As it happened, he had been working on a personal project the night before and had inserted a blank CD in the drive. What did he see? A dialogue box asking him if he would like to burn an audio CD or a music CD. How convenient is that?! The best part is, he didn’t have to buy any third-party software!
He seemed so happy, so full of glee. I didn’t have the heart to tell him that I’ve enjoyed the same luxury with Ubuntu (Nautilus, to be more pecise) for almost three years now…well, I almost didn’t have the heart to tell him.
For some reason, Linux and education seem to go hand-in-hand. Some of the benefits of Linux make the association between the two very natural. First, it’s feature-rich – there are even several distributions targeted specifically toward education. Second, of course, it’s free – educational resources are not cheap, regardless if the school is public or private, and any price break is welcome. There is, however, the ever-present argument that the real world uses Microsoft products, therefore Microsoft products are what children should be taught in school. As the good people at The Linux Journal point out, it’s much more important to teach the concepts, than to teach just the applications.
The article points out several examples, but math is the most striking one to me. Math concepts can be applied to solve many different kinds of problems, sometimes in very creative ways. But if someone is only trained in a few specific applications of math, then his or her effectiveness is limited. Moreover, math is a building block to mastering other fields such as science, engineering, business and even music. I like studying statistics and economics, but my teammate at work who happens to have a degree in mathematics will quickly point out that these applications are subordinate to the greater discipline of Calculus from which many of their formulae are derived.
The difference between learning how to use a new tool and learning a new concept is the same difference between receiving training and gaining an education. How many times have you heard (or said) that algebra and history are not “useful” in “real life”? I can understand when such a claim is made by a sixth-grade student who has much time left to decide on a career, but I’ve even heard college students complain that their programs of study should focus on what they will “do for a living” and that all of the basic curricula should be dropped. “I’ve already taken that in high school!” they cry. What many students never come to understand is that by teaching you the same old things in new, more complex ways forces your mind to think differently, to grow.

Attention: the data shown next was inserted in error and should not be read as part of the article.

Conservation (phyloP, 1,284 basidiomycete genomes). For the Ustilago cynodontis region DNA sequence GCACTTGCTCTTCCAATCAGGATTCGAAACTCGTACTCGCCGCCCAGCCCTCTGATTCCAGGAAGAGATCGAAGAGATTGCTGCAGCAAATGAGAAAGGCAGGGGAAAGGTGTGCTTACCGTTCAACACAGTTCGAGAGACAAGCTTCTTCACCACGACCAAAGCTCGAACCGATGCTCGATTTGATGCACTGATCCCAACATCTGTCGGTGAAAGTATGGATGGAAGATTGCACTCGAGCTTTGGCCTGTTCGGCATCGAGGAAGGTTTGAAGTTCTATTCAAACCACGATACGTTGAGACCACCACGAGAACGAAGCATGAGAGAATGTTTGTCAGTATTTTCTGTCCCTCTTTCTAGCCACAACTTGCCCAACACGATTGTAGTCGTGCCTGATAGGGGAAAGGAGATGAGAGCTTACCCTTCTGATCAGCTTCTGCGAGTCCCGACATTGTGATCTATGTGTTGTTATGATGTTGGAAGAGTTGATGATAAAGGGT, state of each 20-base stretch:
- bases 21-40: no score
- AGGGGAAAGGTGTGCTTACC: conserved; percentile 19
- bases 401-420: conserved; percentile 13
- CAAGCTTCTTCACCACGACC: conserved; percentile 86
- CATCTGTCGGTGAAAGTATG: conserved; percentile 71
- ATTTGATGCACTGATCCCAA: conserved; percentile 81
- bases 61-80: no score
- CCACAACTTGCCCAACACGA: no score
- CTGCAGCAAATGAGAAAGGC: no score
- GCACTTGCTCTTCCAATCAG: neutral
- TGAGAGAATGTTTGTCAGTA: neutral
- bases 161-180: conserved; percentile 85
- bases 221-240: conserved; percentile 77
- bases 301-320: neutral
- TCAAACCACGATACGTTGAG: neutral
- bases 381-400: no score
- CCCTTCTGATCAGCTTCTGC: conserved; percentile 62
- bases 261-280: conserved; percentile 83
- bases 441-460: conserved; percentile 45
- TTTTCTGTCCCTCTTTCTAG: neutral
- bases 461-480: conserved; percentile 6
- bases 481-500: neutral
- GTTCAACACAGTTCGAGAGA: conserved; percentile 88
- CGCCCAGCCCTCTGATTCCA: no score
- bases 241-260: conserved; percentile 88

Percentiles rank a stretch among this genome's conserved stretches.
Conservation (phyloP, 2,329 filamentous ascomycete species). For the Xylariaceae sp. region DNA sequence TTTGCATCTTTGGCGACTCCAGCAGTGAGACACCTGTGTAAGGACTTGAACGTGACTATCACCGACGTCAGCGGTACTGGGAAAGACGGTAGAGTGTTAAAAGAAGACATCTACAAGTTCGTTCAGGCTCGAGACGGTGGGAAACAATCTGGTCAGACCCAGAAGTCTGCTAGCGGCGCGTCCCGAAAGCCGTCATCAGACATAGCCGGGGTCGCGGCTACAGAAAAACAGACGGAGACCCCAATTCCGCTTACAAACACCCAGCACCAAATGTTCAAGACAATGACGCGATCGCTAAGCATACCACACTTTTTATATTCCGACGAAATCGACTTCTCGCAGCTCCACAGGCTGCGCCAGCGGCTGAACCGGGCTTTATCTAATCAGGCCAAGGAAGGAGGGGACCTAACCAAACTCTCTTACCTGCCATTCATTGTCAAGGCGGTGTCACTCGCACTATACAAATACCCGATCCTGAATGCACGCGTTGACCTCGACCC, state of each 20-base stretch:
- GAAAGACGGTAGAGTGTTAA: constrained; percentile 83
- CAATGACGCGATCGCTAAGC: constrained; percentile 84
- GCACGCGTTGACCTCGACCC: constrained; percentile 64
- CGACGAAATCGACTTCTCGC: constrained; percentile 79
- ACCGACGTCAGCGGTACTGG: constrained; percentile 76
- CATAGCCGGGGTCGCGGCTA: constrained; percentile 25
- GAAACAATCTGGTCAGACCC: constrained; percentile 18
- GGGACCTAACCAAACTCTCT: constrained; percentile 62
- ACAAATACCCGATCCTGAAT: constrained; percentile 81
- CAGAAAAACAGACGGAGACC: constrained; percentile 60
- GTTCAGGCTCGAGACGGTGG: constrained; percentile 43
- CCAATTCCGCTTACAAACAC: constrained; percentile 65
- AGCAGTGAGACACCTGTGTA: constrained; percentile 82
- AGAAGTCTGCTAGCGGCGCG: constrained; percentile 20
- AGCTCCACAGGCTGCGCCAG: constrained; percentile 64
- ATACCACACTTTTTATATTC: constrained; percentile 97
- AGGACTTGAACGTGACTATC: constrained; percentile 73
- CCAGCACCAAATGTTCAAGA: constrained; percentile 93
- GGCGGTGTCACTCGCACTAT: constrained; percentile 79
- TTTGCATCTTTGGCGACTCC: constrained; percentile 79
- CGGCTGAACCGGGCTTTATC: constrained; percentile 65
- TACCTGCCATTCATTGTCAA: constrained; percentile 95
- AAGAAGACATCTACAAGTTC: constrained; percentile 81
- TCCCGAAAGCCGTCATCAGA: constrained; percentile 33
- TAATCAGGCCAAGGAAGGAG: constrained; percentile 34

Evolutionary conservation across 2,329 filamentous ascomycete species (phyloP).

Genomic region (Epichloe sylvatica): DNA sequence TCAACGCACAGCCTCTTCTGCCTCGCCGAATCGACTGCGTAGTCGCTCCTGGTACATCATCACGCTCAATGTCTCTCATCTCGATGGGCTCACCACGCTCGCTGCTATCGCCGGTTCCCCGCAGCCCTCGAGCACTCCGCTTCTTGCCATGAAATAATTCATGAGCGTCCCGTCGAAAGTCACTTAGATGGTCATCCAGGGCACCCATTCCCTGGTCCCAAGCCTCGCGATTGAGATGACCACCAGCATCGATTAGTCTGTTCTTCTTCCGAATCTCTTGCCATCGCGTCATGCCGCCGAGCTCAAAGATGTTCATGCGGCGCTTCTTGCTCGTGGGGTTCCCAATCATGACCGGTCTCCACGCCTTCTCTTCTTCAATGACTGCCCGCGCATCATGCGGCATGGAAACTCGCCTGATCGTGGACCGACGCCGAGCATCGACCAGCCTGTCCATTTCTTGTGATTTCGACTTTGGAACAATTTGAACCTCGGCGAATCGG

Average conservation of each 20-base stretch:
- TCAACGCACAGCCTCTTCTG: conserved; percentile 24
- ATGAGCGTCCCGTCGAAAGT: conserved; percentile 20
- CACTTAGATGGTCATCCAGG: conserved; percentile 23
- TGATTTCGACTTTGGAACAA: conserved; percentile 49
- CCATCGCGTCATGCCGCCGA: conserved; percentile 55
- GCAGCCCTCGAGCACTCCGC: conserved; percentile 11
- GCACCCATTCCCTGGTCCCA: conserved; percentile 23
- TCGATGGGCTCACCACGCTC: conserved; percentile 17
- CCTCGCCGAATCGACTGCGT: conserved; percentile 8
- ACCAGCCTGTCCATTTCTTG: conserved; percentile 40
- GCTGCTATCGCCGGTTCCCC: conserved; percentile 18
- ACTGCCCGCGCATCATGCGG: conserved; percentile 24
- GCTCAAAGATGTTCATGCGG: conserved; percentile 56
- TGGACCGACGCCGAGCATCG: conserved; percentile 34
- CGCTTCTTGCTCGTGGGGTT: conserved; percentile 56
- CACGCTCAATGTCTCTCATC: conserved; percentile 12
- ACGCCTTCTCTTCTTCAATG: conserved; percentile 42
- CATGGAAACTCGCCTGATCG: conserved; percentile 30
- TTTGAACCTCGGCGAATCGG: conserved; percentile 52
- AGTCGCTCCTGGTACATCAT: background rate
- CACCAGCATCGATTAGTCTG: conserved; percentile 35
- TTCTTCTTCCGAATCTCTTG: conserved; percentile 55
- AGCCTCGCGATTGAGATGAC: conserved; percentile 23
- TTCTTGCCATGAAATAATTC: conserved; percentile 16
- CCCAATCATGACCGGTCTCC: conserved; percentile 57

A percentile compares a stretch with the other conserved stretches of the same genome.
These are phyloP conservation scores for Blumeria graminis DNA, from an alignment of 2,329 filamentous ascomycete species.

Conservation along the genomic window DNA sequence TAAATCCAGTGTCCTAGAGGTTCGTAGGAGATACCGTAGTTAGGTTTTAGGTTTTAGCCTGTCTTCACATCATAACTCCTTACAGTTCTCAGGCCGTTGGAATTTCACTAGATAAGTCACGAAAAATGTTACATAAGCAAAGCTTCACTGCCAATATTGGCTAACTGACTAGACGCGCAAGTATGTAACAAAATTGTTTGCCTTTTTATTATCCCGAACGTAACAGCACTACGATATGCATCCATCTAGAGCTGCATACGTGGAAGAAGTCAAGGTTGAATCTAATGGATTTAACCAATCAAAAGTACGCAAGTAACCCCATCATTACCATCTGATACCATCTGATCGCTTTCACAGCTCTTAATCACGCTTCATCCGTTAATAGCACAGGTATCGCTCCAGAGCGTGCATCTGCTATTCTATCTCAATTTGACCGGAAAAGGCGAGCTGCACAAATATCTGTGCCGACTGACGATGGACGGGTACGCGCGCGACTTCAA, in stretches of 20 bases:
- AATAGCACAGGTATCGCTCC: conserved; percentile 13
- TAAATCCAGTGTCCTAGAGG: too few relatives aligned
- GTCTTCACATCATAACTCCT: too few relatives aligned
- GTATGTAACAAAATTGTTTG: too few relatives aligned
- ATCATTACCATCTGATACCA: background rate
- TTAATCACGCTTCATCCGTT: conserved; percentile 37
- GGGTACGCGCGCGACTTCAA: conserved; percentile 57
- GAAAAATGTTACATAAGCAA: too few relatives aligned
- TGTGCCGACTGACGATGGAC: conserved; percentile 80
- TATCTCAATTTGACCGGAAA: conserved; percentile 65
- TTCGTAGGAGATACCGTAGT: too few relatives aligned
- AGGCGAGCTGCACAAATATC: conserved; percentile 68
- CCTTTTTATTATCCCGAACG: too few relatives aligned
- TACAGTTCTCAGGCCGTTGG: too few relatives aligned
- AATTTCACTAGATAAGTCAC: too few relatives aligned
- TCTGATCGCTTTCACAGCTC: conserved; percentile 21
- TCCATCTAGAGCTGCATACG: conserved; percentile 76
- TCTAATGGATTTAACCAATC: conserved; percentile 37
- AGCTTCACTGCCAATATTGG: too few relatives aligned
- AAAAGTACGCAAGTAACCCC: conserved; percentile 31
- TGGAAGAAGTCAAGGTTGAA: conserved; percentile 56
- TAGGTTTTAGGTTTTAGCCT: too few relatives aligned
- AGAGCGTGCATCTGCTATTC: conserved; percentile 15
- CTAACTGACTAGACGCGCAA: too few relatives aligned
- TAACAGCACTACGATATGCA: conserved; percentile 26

I remember my Computer Networking class in the university. We spent much time learning the OSI model , differences between hubs and switches, the purpose of Mail Transfer Agents and the like. Many students in the class complained (some to the department head) that they were not going to end the semester with any hands-on skills, which is what they all expected. I was a help desk technician at the time and already knew how to network computers, but my network troubleshooting skills increased dramatically because I could visualize the models! I don’t do networking as a job anymore, but I can still “talk the talk” with the techies at work because the concepts haven’t really changed.
Personally, I think the *Office scenario is a weak one. If a young student in a Computer Literacy class (I suppose they still call it that) learns how to type, create spreadsheets and databases, and compile slideshow presentations using OpenOffice, how difficult will it really be to transfer those concepts to Microsoft Office products? Fundamentals that were once taught in these classes included BASIC programming and DOS usage. Forget the boss’s administrative assistant, where will the next generations of technologists come from?